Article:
all I had to do is find out who this "me" was - which is yet another story.
Thus began my Rainbow walk.
I never saw Coyote Fred again ... but from that day forward I bent my energy toward leading an authentic life, striving to live out of my own center. I studied everyone who evinced the characteristics of such an understanding – shamans, psychologists, philosophers, mystics and more. I lived for a decade out of a backpack, traveling tens of thousands of miles by thumb, visiting friends and fellow seekers met along the way, spending large blocks of time in the American southwest and the Pacific northwest, performing a Tarot reading here, interpreting a dream over there, with sumptuous meals or a place to stay manifesting as needed. I found I was always in the right place at the right time, meeting exactly who I needed to meet, hearing what needed to be heard, saying what needed to be said, learning what I didn't know and teaching what I did ...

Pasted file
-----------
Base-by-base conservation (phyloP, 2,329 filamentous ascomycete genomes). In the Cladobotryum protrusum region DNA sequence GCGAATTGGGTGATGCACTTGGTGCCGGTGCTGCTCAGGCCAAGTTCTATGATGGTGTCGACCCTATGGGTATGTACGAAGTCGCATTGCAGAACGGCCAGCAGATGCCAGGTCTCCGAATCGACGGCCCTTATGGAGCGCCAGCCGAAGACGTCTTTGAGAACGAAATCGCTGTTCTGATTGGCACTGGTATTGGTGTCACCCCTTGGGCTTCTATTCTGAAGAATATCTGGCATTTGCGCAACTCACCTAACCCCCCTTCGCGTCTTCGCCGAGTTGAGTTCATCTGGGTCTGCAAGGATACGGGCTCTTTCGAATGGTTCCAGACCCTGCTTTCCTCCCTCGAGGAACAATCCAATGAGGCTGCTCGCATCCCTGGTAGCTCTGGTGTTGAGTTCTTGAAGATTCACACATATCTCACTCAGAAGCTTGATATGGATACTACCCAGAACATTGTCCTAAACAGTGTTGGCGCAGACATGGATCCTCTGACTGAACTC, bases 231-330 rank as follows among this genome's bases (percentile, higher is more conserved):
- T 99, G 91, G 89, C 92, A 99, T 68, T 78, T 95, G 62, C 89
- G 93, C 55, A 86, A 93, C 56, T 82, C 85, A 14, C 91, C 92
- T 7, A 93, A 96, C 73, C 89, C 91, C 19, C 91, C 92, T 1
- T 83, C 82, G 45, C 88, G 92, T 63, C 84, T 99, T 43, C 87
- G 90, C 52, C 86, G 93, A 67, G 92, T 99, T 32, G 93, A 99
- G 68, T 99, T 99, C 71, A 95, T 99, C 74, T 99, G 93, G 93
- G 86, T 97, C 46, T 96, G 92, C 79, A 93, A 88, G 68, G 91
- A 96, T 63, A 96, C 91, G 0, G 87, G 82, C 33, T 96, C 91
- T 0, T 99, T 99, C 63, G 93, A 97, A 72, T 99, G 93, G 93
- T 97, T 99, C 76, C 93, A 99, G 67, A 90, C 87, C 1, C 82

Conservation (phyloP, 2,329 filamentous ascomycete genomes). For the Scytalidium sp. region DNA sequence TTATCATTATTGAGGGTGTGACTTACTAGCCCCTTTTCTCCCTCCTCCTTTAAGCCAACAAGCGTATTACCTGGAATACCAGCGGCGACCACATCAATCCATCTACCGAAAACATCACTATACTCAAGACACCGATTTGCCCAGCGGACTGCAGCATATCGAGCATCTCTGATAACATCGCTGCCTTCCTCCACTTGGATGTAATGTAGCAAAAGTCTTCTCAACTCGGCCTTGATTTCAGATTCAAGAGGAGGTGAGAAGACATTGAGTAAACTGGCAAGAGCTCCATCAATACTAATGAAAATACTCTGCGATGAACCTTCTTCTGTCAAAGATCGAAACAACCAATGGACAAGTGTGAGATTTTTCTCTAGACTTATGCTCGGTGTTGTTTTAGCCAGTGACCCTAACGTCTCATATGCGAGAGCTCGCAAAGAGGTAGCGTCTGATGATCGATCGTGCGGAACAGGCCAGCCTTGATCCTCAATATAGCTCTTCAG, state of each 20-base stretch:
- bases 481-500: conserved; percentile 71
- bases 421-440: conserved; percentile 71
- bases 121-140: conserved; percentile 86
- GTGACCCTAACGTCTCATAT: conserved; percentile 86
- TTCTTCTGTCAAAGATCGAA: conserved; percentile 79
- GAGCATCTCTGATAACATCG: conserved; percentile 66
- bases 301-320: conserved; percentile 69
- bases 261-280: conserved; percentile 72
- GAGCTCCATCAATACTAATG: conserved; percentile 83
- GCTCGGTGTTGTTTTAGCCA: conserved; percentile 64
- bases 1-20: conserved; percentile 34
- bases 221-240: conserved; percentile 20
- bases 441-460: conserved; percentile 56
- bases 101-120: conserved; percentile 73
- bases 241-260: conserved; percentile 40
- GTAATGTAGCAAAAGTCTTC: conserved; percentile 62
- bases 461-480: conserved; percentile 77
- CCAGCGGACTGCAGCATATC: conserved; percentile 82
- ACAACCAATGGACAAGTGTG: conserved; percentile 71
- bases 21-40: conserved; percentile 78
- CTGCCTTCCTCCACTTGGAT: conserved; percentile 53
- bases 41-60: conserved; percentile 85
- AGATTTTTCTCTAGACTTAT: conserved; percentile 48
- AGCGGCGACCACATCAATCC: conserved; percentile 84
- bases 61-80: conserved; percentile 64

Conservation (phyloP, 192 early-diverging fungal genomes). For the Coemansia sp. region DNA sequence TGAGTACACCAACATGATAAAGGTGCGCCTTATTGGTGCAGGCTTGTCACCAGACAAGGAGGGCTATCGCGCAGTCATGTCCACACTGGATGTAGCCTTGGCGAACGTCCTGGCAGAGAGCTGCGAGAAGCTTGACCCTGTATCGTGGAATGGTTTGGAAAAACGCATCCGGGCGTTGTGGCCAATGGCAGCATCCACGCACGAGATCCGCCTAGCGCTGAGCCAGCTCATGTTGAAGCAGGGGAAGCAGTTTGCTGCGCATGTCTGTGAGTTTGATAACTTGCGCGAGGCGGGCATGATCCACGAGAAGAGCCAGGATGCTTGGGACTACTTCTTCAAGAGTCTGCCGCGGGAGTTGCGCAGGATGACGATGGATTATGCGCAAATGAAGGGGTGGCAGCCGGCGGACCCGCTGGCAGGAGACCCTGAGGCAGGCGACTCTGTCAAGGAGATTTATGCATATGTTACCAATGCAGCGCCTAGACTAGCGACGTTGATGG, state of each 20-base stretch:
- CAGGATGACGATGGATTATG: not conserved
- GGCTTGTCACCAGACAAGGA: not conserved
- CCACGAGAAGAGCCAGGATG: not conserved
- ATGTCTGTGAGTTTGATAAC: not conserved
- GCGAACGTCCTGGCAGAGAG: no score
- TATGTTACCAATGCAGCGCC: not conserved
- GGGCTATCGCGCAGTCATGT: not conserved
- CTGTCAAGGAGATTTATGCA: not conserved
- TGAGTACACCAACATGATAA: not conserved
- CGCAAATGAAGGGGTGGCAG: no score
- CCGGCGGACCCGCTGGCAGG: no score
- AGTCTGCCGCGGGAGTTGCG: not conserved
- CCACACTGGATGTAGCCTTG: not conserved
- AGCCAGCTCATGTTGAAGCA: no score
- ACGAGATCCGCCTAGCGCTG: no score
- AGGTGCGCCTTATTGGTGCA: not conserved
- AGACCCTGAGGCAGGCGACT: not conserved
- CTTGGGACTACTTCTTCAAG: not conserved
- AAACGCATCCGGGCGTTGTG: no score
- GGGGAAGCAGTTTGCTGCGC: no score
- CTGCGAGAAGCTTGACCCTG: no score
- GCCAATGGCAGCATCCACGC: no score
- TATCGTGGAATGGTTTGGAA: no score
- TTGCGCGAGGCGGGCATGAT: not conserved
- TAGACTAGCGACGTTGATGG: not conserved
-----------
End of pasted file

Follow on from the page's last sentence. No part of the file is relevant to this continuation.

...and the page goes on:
It took a good two months after the encounter with Trickster to accept that all symptoms had vanished, and some time after that to regain my strength ... and another two years before I danced to the drums in the meadow at my first Rainbow Gathering, where I discovered many of the legends were indeed true – but that, too, is another story.
Some may see in this tale nothing more than an endorsement of drugs, which is to miss the point by a wide margin (sort of like seeing the Lakota Sun Dance, where supplicants are sometimes pierced through